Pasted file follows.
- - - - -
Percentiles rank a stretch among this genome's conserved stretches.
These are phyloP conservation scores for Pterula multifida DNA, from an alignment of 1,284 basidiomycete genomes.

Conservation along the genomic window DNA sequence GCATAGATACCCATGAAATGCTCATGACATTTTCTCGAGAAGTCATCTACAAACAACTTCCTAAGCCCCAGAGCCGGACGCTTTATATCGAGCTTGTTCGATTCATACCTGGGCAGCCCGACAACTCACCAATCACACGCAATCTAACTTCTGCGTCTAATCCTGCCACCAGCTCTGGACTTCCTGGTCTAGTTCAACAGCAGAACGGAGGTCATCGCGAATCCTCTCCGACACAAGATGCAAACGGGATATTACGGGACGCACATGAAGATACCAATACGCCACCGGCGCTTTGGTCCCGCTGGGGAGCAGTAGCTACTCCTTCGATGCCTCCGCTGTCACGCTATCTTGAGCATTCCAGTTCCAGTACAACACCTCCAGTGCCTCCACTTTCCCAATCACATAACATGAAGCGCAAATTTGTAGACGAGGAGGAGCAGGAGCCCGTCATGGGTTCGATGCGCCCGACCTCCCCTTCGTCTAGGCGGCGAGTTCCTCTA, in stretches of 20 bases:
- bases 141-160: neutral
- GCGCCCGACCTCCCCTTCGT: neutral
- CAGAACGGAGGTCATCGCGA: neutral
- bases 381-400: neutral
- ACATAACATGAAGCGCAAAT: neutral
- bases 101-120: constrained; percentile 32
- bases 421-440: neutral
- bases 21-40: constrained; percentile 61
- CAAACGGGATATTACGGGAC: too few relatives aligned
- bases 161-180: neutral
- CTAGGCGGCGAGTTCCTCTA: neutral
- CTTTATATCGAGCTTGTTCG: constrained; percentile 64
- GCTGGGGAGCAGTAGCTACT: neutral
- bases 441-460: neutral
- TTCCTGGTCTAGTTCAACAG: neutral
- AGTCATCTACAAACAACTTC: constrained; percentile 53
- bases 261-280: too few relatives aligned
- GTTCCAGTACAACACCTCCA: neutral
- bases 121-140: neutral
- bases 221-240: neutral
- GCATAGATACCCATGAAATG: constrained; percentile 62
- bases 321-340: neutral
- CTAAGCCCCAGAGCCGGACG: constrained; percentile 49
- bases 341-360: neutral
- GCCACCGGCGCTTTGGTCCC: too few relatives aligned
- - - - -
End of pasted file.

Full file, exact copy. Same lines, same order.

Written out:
Percentiles rank a stretch among this genome's conserved stretches.
These are phyloP conservation scores for Pterula multifida DNA, from an alignment of 1,284 basidiomycete genomes.

Conservation along the genomic window DNA sequence GCATAGATACCCATGAAATGCTCATGACATTTTCTCGAGAAGTCATCTACAAACAACTTCCTAAGCCCCAGAGCCGGACGCTTTATATCGAGCTTGTTCGATTCATACCTGGGCAGCCCGACAACTCACCAATCACACGCAATCTAACTTCTGCGTCTAATCCTGCCACCAGCTCTGGACTTCCTGGTCTAGTTCAACAGCAGAACGGAGGTCATCGCGAATCCTCTCCGACACAAGATGCAAACGGGATATTACGGGACGCACATGAAGATACCAATACGCCACCGGCGCTTTGGTCCCGCTGGGGAGCAGTAGCTACTCCTTCGATGCCTCCGCTGTCACGCTATCTTGAGCATTCCAGTTCCAGTACAACACCTCCAGTGCCTCCACTTTCCCAATCACATAACATGAAGCGCAAATTTGTAGACGAGGAGGAGCAGGAGCCCGTCATGGGTTCGATGCGCCCGACCTCCCCTTCGTCTAGGCGGCGAGTTCCTCTA, in stretches of 20 bases:
- bases 141-160: neutral
- GCGCCCGACCTCCCCTTCGT: neutral
- CAGAACGGAGGTCATCGCGA: neutral
- bases 381-400: neutral
- ACATAACATGAAGCGCAAAT: neutral
- bases 101-120: constrained; percentile 32
- bases 421-440: neutral
- bases 21-40: constrained; percentile 61
- CAAACGGGATATTACGGGAC: too few relatives aligned
- bases 161-180: neutral
- CTAGGCGGCGAGTTCCTCTA: neutral
- CTTTATATCGAGCTTGTTCG: constrained; percentile 64
- GCTGGGGAGCAGTAGCTACT: neutral
- bases 441-460: neutral
- TTCCTGGTCTAGTTCAACAG: neutral
- AGTCATCTACAAACAACTTC: constrained; percentile 53
- bases 261-280: too few relatives aligned
- GTTCCAGTACAACACCTCCA: neutral
- bases 121-140: neutral
- bases 221-240: neutral
- GCATAGATACCCATGAAATG: constrained; percentile 62
- bases 321-340: neutral
- CTAAGCCCCAGAGCCGGACG: constrained; percentile 49
- bases 341-360: neutral
- GCCACCGGCGCTTTGGTCCC: too few relatives aligned